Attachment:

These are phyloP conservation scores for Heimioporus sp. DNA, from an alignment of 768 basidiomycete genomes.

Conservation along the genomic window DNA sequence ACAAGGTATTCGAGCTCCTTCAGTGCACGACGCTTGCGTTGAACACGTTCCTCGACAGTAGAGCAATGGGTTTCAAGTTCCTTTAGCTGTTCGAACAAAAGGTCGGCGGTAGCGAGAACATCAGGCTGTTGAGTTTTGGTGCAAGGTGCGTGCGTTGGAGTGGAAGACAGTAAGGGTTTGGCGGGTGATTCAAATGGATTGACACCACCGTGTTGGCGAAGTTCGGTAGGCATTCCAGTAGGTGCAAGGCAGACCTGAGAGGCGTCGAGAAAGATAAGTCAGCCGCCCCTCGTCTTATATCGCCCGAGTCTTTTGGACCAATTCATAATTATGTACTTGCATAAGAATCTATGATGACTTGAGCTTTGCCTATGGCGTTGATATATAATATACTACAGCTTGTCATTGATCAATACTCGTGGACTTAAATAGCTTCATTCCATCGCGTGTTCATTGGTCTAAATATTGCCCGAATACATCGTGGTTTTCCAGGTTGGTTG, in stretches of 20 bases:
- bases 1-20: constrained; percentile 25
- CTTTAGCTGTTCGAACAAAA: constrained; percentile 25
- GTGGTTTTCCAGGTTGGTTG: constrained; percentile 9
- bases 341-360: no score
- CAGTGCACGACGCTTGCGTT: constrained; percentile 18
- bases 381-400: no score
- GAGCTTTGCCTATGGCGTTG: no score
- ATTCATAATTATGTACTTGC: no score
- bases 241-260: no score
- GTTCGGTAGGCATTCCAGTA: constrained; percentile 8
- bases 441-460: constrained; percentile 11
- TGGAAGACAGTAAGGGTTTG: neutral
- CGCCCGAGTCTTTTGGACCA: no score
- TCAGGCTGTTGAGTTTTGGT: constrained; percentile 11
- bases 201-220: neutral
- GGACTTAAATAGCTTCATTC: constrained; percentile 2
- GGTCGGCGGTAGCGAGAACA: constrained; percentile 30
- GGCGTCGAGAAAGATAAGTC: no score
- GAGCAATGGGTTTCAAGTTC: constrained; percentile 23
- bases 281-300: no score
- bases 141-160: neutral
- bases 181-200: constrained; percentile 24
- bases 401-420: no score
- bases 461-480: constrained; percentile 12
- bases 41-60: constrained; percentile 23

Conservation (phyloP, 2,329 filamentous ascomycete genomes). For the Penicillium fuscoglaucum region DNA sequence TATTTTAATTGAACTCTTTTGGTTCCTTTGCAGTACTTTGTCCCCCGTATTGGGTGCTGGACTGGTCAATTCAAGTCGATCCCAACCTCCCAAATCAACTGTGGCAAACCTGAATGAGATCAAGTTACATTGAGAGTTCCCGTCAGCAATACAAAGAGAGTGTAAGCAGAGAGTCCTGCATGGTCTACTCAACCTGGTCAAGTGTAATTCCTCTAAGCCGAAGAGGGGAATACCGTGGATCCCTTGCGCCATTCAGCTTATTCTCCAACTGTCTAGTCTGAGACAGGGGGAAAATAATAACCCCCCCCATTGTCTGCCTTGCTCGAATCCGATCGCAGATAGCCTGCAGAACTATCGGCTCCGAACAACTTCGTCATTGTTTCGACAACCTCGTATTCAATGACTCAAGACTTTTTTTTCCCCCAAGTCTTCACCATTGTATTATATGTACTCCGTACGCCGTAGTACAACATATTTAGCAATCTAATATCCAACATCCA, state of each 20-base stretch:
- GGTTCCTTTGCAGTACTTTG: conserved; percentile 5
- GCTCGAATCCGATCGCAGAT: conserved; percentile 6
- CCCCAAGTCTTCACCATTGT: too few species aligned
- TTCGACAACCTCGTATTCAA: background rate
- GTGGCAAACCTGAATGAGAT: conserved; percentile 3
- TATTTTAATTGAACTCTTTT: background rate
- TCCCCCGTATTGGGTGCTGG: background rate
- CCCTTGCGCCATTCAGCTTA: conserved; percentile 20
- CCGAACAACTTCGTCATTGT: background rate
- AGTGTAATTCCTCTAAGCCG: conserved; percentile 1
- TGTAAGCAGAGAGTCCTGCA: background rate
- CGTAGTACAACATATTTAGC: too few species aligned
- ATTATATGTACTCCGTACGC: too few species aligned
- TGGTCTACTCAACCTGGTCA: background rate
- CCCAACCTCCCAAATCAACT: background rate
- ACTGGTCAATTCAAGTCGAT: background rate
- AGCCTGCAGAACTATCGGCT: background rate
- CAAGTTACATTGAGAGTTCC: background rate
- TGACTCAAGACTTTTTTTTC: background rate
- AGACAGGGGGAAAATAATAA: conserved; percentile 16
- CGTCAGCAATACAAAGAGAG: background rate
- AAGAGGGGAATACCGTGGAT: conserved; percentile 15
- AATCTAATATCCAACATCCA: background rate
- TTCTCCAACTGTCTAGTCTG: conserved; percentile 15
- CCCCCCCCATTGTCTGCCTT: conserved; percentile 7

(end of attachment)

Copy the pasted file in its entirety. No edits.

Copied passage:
These are phyloP conservation scores for Heimioporus sp. DNA, from an alignment of 768 basidiomycete genomes.

Conservation along the genomic window DNA sequence ACAAGGTATTCGAGCTCCTTCAGTGCACGACGCTTGCGTTGAACACGTTCCTCGACAGTAGAGCAATGGGTTTCAAGTTCCTTTAGCTGTTCGAACAAAAGGTCGGCGGTAGCGAGAACATCAGGCTGTTGAGTTTTGGTGCAAGGTGCGTGCGTTGGAGTGGAAGACAGTAAGGGTTTGGCGGGTGATTCAAATGGATTGACACCACCGTGTTGGCGAAGTTCGGTAGGCATTCCAGTAGGTGCAAGGCAGACCTGAGAGGCGTCGAGAAAGATAAGTCAGCCGCCCCTCGTCTTATATCGCCCGAGTCTTTTGGACCAATTCATAATTATGTACTTGCATAAGAATCTATGATGACTTGAGCTTTGCCTATGGCGTTGATATATAATATACTACAGCTTGTCATTGATCAATACTCGTGGACTTAAATAGCTTCATTCCATCGCGTGTTCATTGGTCTAAATATTGCCCGAATACATCGTGGTTTTCCAGGTTGGTTG, in stretches of 20 bases:
- bases 1-20: constrained; percentile 25
- CTTTAGCTGTTCGAACAAAA: constrained; percentile 25
- GTGGTTTTCCAGGTTGGTTG: constrained; percentile 9
- bases 341-360: no score
- CAGTGCACGACGCTTGCGTT: constrained; percentile 18
- bases 381-400: no score
- GAGCTTTGCCTATGGCGTTG: no score
- ATTCATAATTATGTACTTGC: no score
- bases 241-260: no score
- GTTCGGTAGGCATTCCAGTA: constrained; percentile 8
- bases 441-460: constrained; percentile 11
- TGGAAGACAGTAAGGGTTTG: neutral
- CGCCCGAGTCTTTTGGACCA: no score
- TCAGGCTGTTGAGTTTTGGT: constrained; percentile 11
- bases 201-220: neutral
- GGACTTAAATAGCTTCATTC: constrained; percentile 2
- GGTCGGCGGTAGCGAGAACA: constrained; percentile 30
- GGCGTCGAGAAAGATAAGTC: no score
- GAGCAATGGGTTTCAAGTTC: constrained; percentile 23
- bases 281-300: no score
- bases 141-160: neutral
- bases 181-200: constrained; percentile 24
- bases 401-420: no score
- bases 461-480: constrained; percentile 12
- bases 41-60: constrained; percentile 23

Conservation (phyloP, 2,329 filamentous ascomycete genomes). For the Penicillium fuscoglaucum region DNA sequence TATTTTAATTGAACTCTTTTGGTTCCTTTGCAGTACTTTGTCCCCCGTATTGGGTGCTGGACTGGTCAATTCAAGTCGATCCCAACCTCCCAAATCAACTGTGGCAAACCTGAATGAGATCAAGTTACATTGAGAGTTCCCGTCAGCAATACAAAGAGAGTGTAAGCAGAGAGTCCTGCATGGTCTACTCAACCTGGTCAAGTGTAATTCCTCTAAGCCGAAGAGGGGAATACCGTGGATCCCTTGCGCCATTCAGCTTATTCTCCAACTGTCTAGTCTGAGACAGGGGGAAAATAATAACCCCCCCCATTGTCTGCCTTGCTCGAATCCGATCGCAGATAGCCTGCAGAACTATCGGCTCCGAACAACTTCGTCATTGTTTCGACAACCTCGTATTCAATGACTCAAGACTTTTTTTTCCCCCAAGTCTTCACCATTGTATTATATGTACTCCGTACGCCGTAGTACAACATATTTAGCAATCTAATATCCAACATCCA, state of each 20-base stretch:
- GGTTCCTTTGCAGTACTTTG: conserved; percentile 5
- GCTCGAATCCGATCGCAGAT: conserved; percentile 6
- CCCCAAGTCTTCACCATTGT: too few species aligned
- TTCGACAACCTCGTATTCAA: background rate
- GTGGCAAACCTGAATGAGAT: conserved; percentile 3
- TATTTTAATTGAACTCTTTT: background rate
- TCCCCCGTATTGGGTGCTGG: background rate
- CCCTTGCGCCATTCAGCTTA: conserved; percentile 20
- CCGAACAACTTCGTCATTGT: background rate
- AGTGTAATTCCTCTAAGCCG: conserved; percentile 1
- TGTAAGCAGAGAGTCCTGCA: background rate
- CGTAGTACAACATATTTAGC: too few species aligned
- ATTATATGTACTCCGTACGC: too few species aligned
- TGGTCTACTCAACCTGGTCA: background rate
- CCCAACCTCCCAAATCAACT: background rate
- ACTGGTCAATTCAAGTCGAT: background rate
- AGCCTGCAGAACTATCGGCT: background rate
- CAAGTTACATTGAGAGTTCC: background rate
- TGACTCAAGACTTTTTTTTC: background rate
- AGACAGGGGGAAAATAATAA: conserved; percentile 16
- CGTCAGCAATACAAAGAGAG: background rate
- AAGAGGGGAATACCGTGGAT: conserved; percentile 15
- AATCTAATATCCAACATCCA: background rate
- TTCTCCAACTGTCTAGTCTG: conserved; percentile 15
- CCCCCCCCATTGTCTGCCTT: conserved; percentile 7